The problem I have is to create a sort of big integer library. I want to make it both cross platform and as fast as possible. This means that I should try to do math with as large data types as are natively supported on the system.
I don't actually want to know whether I am compiling for a 32 bit or 64 bit system; all I need is a way to create a 64 bit or 32 bit or whatever bit integer based on what is the largest available. I will be using sizeof to behave differently depending on what that is.
Here are some possible solutions and their problems:
Use sizeof(void*): This gives the size of a pointer to memory. It is possible (though unlikely) that a system may have larger pointers to memory than it is capable of doing math with or vice versa.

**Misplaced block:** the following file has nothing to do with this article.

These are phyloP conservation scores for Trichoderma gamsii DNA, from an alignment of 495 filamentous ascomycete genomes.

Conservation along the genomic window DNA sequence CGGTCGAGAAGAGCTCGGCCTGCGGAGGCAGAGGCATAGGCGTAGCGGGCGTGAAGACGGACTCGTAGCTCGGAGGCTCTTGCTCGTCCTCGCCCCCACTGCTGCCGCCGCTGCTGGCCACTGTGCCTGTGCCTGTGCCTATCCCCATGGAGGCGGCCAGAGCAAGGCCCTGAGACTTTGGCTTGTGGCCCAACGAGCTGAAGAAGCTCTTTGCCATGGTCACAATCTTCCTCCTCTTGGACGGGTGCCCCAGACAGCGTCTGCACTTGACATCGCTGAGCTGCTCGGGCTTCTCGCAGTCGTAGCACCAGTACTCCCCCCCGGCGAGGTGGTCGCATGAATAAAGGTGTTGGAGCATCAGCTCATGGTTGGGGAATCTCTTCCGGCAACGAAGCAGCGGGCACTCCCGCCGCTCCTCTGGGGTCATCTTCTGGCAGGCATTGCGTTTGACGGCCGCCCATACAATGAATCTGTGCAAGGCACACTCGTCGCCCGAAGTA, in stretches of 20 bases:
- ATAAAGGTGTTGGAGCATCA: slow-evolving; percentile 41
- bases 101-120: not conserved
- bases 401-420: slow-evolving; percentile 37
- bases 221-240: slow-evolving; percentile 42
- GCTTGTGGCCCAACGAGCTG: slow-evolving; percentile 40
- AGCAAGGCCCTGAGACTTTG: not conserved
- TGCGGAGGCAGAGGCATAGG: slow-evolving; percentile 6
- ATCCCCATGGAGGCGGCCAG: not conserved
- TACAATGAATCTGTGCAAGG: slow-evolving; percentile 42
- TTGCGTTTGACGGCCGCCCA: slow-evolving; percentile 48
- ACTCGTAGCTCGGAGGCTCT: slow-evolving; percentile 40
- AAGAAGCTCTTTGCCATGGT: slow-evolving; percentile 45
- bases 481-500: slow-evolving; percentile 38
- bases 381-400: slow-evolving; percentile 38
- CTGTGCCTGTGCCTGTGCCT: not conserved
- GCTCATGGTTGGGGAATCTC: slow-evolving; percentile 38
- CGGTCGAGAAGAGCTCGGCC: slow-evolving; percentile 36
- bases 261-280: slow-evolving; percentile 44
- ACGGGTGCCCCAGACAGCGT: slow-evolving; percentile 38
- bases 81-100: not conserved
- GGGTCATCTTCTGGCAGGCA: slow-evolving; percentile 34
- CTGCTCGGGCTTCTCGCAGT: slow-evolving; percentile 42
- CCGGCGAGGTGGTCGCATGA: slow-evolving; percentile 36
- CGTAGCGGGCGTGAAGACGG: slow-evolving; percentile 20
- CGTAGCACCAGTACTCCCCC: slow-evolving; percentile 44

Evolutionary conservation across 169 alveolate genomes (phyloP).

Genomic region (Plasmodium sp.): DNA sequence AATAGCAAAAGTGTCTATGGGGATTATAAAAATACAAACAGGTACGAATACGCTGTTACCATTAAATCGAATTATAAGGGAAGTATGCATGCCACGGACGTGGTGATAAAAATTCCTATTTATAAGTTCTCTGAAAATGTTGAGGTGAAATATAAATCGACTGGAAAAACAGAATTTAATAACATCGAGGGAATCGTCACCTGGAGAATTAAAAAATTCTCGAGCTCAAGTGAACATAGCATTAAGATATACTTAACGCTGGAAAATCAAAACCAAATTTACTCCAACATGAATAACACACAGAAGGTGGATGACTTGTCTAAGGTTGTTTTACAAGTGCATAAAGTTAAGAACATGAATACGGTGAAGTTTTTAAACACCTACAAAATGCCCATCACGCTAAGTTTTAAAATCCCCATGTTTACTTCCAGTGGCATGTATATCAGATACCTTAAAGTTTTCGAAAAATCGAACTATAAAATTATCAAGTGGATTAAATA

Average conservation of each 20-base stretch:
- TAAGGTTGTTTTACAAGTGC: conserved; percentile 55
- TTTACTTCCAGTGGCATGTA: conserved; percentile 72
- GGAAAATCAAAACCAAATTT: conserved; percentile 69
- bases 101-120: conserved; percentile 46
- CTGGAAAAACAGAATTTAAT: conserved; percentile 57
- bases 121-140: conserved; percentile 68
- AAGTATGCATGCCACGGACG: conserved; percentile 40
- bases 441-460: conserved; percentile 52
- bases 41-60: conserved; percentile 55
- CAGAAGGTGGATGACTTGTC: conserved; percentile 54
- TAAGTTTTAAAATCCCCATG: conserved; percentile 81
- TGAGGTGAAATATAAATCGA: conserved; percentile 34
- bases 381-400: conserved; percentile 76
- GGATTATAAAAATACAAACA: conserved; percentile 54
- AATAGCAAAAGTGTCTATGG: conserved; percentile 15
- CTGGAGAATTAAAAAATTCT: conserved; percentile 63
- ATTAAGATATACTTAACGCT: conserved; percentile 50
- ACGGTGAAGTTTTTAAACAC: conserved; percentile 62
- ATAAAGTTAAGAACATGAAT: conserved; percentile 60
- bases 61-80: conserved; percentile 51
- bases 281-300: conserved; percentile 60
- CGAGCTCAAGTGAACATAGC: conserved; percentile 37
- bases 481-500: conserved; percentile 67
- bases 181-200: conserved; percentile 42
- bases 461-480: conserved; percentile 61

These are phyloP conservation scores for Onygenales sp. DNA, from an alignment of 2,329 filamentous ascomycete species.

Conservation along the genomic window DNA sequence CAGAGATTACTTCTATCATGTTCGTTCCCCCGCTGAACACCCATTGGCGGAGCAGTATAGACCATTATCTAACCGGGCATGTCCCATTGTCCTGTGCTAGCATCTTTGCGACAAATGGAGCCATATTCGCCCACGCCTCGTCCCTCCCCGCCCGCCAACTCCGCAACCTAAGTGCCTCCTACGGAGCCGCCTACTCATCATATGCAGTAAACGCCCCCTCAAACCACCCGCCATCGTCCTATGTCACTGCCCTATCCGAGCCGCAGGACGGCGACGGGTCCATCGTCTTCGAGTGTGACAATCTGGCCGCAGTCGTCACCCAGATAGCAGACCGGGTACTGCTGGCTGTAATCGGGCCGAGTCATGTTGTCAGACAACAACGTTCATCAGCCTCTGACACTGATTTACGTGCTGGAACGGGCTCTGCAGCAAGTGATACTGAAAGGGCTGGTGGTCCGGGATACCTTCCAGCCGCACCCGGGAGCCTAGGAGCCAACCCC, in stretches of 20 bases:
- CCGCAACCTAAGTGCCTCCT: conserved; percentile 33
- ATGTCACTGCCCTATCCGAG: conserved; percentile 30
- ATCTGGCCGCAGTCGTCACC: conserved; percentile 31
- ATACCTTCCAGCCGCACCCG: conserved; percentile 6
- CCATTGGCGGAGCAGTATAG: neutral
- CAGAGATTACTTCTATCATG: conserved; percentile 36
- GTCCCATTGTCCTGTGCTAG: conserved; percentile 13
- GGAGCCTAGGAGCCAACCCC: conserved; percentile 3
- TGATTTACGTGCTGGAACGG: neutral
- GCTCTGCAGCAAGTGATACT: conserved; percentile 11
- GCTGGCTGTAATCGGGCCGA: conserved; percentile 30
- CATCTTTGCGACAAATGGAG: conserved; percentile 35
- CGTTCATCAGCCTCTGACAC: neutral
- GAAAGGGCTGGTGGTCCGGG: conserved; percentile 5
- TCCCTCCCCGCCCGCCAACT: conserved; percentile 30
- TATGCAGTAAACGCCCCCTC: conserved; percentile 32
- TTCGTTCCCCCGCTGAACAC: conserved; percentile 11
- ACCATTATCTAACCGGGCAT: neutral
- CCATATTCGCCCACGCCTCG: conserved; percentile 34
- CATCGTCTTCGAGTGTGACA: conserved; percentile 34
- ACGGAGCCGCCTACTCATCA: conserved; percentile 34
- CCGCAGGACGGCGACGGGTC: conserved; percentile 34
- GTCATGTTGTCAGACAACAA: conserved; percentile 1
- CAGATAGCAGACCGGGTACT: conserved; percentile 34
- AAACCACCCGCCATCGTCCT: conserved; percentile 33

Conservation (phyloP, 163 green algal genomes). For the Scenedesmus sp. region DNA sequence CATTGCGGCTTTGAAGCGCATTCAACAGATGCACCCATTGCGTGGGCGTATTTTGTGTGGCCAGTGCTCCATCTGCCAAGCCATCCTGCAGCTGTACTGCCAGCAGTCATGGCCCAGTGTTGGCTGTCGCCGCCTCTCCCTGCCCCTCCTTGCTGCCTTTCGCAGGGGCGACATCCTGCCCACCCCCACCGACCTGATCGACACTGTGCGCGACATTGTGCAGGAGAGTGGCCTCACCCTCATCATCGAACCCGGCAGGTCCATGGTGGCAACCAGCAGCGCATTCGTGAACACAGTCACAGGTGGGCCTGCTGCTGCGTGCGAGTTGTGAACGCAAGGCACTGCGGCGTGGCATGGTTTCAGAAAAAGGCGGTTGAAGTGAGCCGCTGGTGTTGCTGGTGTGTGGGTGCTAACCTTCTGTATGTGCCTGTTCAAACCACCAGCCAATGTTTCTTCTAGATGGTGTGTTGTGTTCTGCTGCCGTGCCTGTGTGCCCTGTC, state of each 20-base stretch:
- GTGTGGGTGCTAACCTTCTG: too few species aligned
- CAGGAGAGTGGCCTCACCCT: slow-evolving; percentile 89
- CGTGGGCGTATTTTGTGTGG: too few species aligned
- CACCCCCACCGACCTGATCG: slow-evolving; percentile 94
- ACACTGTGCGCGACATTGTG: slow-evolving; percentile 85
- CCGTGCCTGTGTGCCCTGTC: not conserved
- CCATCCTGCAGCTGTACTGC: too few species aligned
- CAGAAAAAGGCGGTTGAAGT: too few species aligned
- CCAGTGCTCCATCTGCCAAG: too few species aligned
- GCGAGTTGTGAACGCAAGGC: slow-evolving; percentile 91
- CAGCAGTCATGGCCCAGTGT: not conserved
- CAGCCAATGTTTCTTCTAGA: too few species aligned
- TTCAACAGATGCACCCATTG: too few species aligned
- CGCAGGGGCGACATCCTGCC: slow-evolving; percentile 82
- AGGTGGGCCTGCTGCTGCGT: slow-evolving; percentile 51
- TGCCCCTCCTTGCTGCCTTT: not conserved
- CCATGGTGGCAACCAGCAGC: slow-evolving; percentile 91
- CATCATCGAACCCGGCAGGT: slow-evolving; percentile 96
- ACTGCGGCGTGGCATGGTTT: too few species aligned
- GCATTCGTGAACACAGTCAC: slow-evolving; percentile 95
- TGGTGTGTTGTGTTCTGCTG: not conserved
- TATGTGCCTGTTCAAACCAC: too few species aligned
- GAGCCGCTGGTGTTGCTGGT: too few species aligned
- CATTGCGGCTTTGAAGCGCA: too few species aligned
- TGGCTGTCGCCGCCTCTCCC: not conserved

Always use long: While it is true that on several platforms long integers are either 4 bytes or 8 bytes depending on the architecture (my system is one such example), some compilers implement long integers as 4 bytes even on 64 bit systems.
Always use long long: On many 32 bit systems, this is a 64 bit integer, which may not be as efficient (though probably more efficient than whatever code I may be writing). The real problem with this is that it may not be supported at all on some architectures (such as the one powering my mp3 player).
To emphasize, my code does not care what the actual size of the integer is once it has been chosen (it relies on sizeof() for anything where the size matters). I just want it to choose the type of integer that will cause my code to be most efficient.